1. This site uses cookies. By continuing to use this site, you are agreeing to our use of cookies. Learn More.

Changing DNS server to circumvent regional restrictions. A couple of questions!

Discussion in 'Internet, Connectivity and Communications' started by Dubfire, Sep 28, 2015.

  1. Dubfire

    Dubfire Byte Poster

    144
    0
    26
    Good evening everyone,

    I've been reading up on how DNS geolocation when used with sites like Unblock work to circumvent regional restrictions from Netflix, etc. I have a few questions....

    1. If I change my DNS settings on a device but my IP public facing (UK based) IP stays the same how does a server say Netflix US not recognize my IP is mapped to a UK based location? How does changing my DNS settings on a device change my geolocation when my public facing IP is still located in the UK?

    2. If someone changes their DNS server on a device but leaves their connected router using the default ISP's DNS servers, will the router's DNS 'over rule' the DNS configured on the device?

    Thanks
     
    Certifications: N+, 270.
    WIP: 291 then 284 for the MCSA.. ITIL...
  2. SimonD

    SimonD Terabyte Poster Moderator

    3,463
    397
    199
    That's what a VPN is for, you would use a VPN client or something like TOR to browse, the issue with TOR however is that it's not really designed for streaming.

    As for DNS, your device will use the DNS that it's configured with, that DNS server will then use upstream DNS servers to get results it doesn't know about, this could lead up to ROOT DNS servers but it's not likely these days.
     
    Certifications: CNA | CNE | CCNA | MCP | MCP+I | MCSE NT4 | MCSA 2003 | Security+ | MCSA:S 2003 | MCSE:S 2003 | MCTS:SCCM 2007 | MCTS:Win 7 | MCITP:EDA7 | MCITP:SA | MCITP:EA | MCTS:Hyper-V | VCP 4 | ITIL v3 Foundation | VCP 5 DCV | VCP 5 Cloud | VCP6 NV | VCP6 DCV | VCAP 5.5 DCA
    WIP: VCP6-CMA, VCAP-DCD and Linux + (and possibly VCIX-NV).
  3. dmarsh

    dmarsh Terabyte Poster

    3,782
    302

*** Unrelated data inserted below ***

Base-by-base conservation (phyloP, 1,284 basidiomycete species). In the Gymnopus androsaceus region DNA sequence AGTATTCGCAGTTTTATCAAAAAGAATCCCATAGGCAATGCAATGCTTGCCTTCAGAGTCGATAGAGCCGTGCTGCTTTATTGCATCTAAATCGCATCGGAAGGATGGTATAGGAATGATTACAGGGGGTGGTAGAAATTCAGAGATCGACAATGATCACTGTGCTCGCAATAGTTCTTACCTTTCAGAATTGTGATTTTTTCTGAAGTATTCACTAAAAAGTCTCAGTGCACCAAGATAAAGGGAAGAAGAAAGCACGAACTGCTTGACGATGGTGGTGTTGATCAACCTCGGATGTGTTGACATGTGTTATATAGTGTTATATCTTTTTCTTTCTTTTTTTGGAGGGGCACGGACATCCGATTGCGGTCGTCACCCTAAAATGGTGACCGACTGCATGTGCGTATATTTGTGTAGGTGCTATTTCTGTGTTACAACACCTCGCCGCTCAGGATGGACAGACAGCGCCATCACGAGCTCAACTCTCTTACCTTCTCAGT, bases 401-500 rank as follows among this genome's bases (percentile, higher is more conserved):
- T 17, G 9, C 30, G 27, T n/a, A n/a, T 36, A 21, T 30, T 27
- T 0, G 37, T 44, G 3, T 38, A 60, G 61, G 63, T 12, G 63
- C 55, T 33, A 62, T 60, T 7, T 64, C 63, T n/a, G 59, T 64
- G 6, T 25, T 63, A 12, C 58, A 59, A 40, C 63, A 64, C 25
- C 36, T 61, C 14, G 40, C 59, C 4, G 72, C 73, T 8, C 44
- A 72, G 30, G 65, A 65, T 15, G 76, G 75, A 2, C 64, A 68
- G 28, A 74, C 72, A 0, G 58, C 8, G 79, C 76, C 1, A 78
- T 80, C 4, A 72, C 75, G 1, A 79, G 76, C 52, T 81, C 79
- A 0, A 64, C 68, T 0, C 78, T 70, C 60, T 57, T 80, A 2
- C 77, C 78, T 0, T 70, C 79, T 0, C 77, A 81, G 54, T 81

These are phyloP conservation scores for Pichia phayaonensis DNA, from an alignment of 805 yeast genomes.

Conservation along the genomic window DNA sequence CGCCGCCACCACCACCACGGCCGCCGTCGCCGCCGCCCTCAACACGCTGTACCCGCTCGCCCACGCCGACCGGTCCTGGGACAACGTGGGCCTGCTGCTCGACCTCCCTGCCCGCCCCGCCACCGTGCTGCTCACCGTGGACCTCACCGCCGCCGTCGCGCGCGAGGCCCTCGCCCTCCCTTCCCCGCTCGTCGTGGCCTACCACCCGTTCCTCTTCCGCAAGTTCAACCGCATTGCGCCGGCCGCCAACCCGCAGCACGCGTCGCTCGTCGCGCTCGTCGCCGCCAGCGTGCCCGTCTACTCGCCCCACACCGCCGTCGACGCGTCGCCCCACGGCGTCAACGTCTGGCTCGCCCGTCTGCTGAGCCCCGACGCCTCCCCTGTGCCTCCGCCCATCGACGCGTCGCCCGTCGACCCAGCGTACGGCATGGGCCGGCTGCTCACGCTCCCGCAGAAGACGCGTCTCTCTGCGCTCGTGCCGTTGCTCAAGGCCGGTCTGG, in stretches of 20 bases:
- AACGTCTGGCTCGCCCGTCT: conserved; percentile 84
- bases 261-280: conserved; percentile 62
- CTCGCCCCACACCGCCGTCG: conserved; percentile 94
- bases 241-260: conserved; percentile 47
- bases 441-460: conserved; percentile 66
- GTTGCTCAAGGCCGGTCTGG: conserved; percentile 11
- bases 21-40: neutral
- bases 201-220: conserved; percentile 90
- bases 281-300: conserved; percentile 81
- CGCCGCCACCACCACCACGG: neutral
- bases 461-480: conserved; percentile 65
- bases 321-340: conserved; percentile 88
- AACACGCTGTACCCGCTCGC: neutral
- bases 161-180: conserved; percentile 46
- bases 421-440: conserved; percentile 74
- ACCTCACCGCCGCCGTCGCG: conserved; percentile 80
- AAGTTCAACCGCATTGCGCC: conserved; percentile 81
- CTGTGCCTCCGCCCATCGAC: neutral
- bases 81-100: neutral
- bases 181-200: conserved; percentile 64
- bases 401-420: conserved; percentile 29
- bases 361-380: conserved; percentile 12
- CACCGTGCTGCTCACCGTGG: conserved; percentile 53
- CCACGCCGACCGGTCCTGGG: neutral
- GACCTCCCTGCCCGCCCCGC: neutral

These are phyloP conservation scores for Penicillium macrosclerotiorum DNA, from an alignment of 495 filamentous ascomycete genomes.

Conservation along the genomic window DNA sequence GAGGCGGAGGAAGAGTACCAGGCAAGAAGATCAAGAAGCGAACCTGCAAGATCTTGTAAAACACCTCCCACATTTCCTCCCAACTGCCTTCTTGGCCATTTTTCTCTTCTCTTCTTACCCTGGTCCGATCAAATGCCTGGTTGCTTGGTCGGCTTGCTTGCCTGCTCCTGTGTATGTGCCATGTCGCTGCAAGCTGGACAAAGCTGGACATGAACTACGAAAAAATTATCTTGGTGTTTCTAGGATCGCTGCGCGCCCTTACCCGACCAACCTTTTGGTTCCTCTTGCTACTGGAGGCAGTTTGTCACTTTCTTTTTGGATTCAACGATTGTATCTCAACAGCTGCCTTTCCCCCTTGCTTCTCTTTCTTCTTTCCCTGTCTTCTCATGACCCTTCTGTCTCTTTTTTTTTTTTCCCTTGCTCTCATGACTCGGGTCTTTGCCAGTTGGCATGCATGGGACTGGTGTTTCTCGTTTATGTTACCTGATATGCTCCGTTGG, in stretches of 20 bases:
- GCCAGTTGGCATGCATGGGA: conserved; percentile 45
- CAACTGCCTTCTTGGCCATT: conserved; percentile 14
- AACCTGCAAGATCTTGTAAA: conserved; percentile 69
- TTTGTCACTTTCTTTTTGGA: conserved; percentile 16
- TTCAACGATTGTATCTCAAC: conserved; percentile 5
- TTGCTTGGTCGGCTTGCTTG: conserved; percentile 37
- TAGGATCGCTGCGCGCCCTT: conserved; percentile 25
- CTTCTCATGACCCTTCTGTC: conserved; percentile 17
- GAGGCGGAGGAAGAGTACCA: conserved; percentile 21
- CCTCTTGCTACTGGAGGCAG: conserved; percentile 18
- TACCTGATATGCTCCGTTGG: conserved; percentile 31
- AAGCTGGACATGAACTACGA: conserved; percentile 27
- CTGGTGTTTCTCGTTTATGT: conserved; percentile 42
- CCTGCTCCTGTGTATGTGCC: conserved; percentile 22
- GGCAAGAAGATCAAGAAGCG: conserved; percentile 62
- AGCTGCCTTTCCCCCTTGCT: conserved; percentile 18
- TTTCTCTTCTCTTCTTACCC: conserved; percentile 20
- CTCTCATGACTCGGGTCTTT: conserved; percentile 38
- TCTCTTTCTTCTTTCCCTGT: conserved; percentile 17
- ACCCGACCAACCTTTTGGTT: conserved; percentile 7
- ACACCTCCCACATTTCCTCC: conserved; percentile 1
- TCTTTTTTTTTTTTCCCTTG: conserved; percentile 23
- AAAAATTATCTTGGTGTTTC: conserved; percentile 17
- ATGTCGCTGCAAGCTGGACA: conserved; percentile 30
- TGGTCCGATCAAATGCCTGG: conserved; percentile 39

184
    You can use a VPN, but a 'DNS service' is seen as a lightweight way to con geocoding websites.

    All I can assume is that these 'DNS services' are actually HTTP proxies + DNS services combined and are merely marketed as 'DNS services'.

    The proxy part would explain how they con the geo-coder. Some places even call them 'Smart DNS Proxies'.

    A VPN will encrypt ALL traffic, thats the point, this is an issue with high bandwidth video.
     
    Certifications: CITP, BSc, HND, SCJP, SCJD, SCWCD, SCBCD, SCEA, N+, Sec+, Proj+, Server+, Linux+, MCTS, MCPD, MCSA, MCITP, CCDH
  4. jk2447

    jk2447 Petabyte Poster Moderator

    5,481
    352
    249
    One of my friends does this but I'd look into the T&C's with the likes of Netflix as I'm not entirely sure how ethical this is, in terms of accessing Netflix US. Website Unblock-US is how my friend does it. He doesn't use it for movie streaming. I think they do a free trial
     
    Certifications: BSc (Hons), HND IT, HND Computing, ITIL-F, MBCS CITP, MCP (270,290,291,293,294,298,299,410,411,412) MCTS (401,620,624,652) MCSA:Security, MCSE: Security, Security+, CPTS, VCP4, CCA (XenApp6.5), MCSA 2012, VCP5, VCP6-NV
  5. Dubfire

    Dubfire Byte Poster

    144
    0
    26
    Hi all, I don't have any need to use these services, I was just interested to know how they work from a technical point of view. But surely when the server i.e. Netflix replies with the data it's destination IP would still be the IP address assigned by the ISP regardless of which DNS server is configured?

    I'm also interested to know how DNS works when a device from within your home network has it's DNS server changed to what the router has configured, does the router's DNS overrule the device? Would this mean for users to use this Smart DNS proxy the router's DNS would have to be changed rather than the particular device that would be used to stream the data, etc?
     
    Certifications: N+, 270.
    WIP: 291 then 284 for the MCSA.. ITIL...
  6. dmarsh

    dmarsh Terabyte Poster

    3,782
    302
    184
    "An HTTP Proxy is a server that receives requests from your web browser and then makes the request to the Internet on your behalf. It then returns the results to your browser."

    The proxy is a separate computer, it has a different IP, the IP can be in a different range causing it to be geocoded to a different location.
    Once the proxy has the data it can forward it to your computer even though its in a different geographic location.

    The DNS part seems to be used to map the domains to the proxy, and then allow the proxy to forward to the real site.

    I'm sure its more involved than that due to multiple locations, multiple proxies, real time streaming protocols etc. Thats why its called a 'smart proxy'.

    https://en.wikipedia.org/wiki/Smart_DNS_proxy_server
    https://www.smartdnsproxy.com/news/...-dns-proxy-server-and-how-does-it-work-9.aspx
     
    Certifications: CITP, BSc, HND, SCJP, SCJD, SCWCD, SCBCD, SCEA, N+, Sec+, Proj+, Server+, Linux+, MCTS, MCPD, MCSA, MCITP, CCDH

Share This Page

Loading...